In ancient Greece, the evil eye was specifically a threat to anyone who received more praise than they deserved. It was thought that the gods and goddesses would punish anyone who became too wrapped up in their pride by destroying them with the power of the evil eye.

Islamic culture shares the same superstitions around the evil eye’s ability to punish anyone with excessive praise and ego. Hindus are similarly very wary of the evil eye and associate its power with the malice of jealousy and excessive admiration.

Ironically, when worn as an amulet, the evil eye actually protects against all these negative forces. You can think of the evil eye metaphor as a curse, whereas the amulet dispels the curse. It is believed that the evil eye talisman “reflects” back the power of the evil eye and thus protects the wearer from its power.

The classic concentric blue evil eye design is found throughout the Middle East, however the evil eye can take on many eye-shaped forms. It is a reminder to remain humble in your yoga practice and your life at large. It is also a great way to protect your energy from negative forces like jealousy, manipulation, or greed.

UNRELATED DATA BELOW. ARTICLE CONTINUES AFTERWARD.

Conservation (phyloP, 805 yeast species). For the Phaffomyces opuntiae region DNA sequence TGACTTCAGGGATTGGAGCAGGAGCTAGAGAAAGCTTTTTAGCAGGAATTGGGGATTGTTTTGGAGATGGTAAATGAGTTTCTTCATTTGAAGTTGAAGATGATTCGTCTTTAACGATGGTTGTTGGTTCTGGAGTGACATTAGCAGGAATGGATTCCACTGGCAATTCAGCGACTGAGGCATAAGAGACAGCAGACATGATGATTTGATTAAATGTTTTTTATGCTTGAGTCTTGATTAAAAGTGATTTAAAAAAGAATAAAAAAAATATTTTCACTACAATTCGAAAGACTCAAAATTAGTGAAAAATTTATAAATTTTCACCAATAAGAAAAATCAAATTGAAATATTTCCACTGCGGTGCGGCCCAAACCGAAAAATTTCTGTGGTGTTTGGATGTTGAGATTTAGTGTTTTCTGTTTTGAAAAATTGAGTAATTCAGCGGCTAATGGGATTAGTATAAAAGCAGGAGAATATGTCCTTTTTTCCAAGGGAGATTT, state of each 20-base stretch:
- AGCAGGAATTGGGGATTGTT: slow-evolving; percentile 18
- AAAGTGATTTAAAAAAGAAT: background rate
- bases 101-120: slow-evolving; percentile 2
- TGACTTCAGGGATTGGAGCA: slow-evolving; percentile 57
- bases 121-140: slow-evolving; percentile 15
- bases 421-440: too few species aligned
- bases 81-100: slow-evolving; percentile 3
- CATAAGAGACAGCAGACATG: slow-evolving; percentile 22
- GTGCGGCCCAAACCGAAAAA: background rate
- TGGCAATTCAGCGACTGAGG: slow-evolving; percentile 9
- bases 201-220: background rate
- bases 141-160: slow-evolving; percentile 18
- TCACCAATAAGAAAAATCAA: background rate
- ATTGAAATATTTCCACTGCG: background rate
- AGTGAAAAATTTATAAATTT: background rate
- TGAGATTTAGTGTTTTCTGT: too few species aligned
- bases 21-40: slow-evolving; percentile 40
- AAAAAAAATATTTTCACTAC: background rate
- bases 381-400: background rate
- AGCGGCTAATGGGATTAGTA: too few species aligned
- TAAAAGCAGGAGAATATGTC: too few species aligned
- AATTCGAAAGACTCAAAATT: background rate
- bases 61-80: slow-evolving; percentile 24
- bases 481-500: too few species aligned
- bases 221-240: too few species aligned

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Chakra Symbols


The seven chakras are the energy centers of the human body. Rooted in both science and spiritual practices, chakras were first mentioned in ancient Vedic texts in India over 3,000 years ago.

Chakra is a Sanskrit word that means “wheel”“. These wheels of energy hold different symbolic meanings that are associated with particular yoga poses, body parts, colors, mantras, elements, emotions, and aspects of life.

This poster provides an incredible visual for the walls of your home yoga room or yoga studio.

Understanding the meaning of each chakras symbol could be a huge breakthrough in your yoga journey, so let’s dig into each center individually.

Root Chakra (Muladhara)

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The root chakra is the foundational energy for all emotional and physical states. It is the very first chakra that forms between the ages of 1 and 7 years old. Like the roots of a tree, this chakra is the very base of your existence and crucial for feeling grounded as you flow through the world.

A blocked root chakra can manifest physically as digestive issues, arthritis, or bladder ailments.

Emotionally, a blocked Muladhara may lead to financial insecurity, stress, a lack of self-confidence, or not feeling safe in your body.

Energetically, you may feel tired, lethargic, unproductive, or just “stuck” if this chakra is blocked.